In the third lecture we consider different examples of finite element methods for elliptic boundary value problems in order to demonstrate the wide range of applicability of AMLI methods. We start with proving the robustness of the AMLI preconditioners for anisotropic scalar elliptic problems when the discretization is performed by using linear conforming elements. Next we show that similar results also hold for (linear) nonconforming elements and even for symmetric interior penalty discontinuous Galerkin approximations. Finally, we comment on recent developments in the area of elliptic problems with high-frequency high-contrast coefficients. The theoretical results presented in this third lecture are illustrated by numerical experiments.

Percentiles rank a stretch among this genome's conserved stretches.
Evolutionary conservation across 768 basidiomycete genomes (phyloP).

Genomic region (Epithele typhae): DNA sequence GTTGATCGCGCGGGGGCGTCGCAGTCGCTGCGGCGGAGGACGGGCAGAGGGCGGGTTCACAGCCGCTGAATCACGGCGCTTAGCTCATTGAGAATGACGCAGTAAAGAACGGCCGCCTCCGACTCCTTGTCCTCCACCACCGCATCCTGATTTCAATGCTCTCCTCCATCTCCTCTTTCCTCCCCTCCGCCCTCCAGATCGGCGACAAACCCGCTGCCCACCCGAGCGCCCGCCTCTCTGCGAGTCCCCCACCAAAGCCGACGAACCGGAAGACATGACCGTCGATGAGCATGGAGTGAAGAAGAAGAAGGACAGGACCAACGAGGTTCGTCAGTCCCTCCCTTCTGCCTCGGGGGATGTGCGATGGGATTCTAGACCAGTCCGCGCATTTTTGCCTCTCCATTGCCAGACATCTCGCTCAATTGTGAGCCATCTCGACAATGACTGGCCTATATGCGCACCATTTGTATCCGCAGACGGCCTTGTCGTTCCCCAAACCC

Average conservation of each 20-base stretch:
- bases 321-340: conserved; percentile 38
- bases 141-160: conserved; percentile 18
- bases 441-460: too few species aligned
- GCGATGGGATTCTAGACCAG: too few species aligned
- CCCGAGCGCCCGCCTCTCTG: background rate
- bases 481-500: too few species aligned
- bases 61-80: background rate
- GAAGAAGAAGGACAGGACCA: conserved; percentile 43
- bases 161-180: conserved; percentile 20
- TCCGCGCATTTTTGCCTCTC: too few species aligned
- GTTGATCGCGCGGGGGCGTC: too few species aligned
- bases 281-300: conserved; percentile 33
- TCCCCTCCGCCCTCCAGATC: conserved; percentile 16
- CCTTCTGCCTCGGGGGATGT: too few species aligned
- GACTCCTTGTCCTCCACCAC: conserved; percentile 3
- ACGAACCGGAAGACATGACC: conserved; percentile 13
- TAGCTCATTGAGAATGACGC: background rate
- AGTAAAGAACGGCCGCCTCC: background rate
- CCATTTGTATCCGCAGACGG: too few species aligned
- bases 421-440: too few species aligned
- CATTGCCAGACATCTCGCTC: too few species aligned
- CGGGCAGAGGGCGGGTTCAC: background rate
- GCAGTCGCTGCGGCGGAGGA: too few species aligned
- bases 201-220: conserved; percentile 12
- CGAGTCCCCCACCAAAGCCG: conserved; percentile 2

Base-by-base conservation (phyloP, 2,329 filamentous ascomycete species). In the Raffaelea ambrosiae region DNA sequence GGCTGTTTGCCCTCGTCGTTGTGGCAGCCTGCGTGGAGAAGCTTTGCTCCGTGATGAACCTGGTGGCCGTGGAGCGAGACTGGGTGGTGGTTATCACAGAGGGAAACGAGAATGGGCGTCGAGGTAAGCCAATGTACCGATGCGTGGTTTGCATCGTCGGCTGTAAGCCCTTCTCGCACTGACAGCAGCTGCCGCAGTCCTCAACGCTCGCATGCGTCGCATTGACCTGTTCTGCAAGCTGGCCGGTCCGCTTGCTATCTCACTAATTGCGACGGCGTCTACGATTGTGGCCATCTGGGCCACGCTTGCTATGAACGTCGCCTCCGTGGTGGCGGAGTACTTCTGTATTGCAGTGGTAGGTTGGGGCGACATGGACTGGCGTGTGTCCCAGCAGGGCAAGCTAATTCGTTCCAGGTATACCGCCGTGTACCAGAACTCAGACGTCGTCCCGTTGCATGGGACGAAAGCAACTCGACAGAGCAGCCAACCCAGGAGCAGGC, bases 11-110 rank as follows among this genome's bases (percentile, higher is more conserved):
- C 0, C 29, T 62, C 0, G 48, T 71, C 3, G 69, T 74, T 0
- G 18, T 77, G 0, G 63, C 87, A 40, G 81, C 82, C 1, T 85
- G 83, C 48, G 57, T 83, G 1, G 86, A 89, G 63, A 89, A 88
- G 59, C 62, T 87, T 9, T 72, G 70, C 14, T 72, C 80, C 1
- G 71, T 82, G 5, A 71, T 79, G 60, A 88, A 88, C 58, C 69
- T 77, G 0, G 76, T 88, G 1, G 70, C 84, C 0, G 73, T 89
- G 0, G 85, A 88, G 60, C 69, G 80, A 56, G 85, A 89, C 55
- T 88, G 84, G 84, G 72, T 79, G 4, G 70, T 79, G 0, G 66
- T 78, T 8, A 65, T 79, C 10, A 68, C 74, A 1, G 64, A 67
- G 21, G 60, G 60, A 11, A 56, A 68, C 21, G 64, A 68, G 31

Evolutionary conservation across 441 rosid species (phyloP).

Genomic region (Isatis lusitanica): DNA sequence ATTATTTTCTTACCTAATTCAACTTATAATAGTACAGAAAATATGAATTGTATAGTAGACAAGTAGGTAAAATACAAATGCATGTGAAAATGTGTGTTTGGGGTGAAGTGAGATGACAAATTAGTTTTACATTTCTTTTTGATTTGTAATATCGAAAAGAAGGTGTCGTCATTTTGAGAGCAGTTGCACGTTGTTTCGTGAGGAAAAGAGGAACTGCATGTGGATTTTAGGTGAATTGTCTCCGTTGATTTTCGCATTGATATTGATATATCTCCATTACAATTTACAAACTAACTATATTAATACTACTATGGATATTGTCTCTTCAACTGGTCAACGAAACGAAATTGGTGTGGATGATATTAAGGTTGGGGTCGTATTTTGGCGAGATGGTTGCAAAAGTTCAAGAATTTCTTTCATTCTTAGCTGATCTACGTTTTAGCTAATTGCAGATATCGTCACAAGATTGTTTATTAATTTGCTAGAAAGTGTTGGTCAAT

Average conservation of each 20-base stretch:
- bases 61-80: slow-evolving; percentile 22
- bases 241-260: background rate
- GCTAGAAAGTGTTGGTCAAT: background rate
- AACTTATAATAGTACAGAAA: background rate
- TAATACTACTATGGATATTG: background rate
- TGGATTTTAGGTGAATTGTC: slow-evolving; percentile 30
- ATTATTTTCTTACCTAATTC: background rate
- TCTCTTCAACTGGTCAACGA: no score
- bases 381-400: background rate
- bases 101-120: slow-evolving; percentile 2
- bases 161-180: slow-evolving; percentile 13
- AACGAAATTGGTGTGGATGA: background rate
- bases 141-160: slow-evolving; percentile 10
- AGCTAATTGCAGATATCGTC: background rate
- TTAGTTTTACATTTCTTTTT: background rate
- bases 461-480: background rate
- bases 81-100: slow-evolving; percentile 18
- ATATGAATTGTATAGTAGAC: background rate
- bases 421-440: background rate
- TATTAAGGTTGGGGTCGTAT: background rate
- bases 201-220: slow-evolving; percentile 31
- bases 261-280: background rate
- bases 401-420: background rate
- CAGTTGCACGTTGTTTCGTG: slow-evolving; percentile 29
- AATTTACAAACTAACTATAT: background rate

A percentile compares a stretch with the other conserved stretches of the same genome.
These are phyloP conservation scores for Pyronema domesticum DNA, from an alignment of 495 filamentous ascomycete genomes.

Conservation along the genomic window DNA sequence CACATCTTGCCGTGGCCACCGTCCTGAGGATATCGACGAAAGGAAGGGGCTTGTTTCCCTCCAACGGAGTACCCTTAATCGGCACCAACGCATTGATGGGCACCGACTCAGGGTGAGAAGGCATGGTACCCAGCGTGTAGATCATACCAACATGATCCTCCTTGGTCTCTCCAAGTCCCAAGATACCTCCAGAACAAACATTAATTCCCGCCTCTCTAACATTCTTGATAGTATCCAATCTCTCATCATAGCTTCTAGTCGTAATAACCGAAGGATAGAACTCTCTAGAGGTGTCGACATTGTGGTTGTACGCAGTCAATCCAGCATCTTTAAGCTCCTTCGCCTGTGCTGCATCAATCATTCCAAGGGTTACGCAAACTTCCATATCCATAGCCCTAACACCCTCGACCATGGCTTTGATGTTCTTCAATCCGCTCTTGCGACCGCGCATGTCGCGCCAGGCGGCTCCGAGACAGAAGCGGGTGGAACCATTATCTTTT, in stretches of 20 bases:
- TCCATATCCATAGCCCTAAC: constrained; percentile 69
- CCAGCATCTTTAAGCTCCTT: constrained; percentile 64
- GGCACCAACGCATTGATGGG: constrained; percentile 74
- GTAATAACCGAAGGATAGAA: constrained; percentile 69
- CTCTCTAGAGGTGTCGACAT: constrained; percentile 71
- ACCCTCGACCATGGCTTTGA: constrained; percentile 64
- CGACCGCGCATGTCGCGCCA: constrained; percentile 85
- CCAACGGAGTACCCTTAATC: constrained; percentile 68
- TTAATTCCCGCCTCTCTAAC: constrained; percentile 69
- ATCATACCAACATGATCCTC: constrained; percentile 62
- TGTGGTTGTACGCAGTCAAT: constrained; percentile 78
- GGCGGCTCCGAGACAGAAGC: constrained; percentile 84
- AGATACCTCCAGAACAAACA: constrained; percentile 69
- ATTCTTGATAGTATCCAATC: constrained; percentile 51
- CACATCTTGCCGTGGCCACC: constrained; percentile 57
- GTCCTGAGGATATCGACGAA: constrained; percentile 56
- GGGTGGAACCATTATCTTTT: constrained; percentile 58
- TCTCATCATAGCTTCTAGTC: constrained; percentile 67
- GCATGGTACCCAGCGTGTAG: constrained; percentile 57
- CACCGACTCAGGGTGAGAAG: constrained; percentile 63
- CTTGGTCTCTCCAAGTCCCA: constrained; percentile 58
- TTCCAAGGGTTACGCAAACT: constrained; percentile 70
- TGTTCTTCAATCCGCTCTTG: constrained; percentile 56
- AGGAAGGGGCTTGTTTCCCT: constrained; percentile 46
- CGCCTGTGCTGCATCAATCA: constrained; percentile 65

Matrices of large size arise in particular from elliptic partial differential equations and integral equations. In the former case one make use of the sparsity, in the latter case a standard treatment of the matrices leads already to storage problems. The technique of hierarchical matrices allows to organise the storage as well as all matrix operations (including inversion) with almost linear complexity. The hierarchical matrix operations yield only approximations, but the arising error can be made at least as small as the discretisation error. The lecture explains the matrix representation, the organisation of the operations and underlines the black-box character of the method. Furthermore, applications are described which are usually considered to be impossible for large scale matrices: computation of functions of matrices and solution of matrix equations (Lyapunov etc.).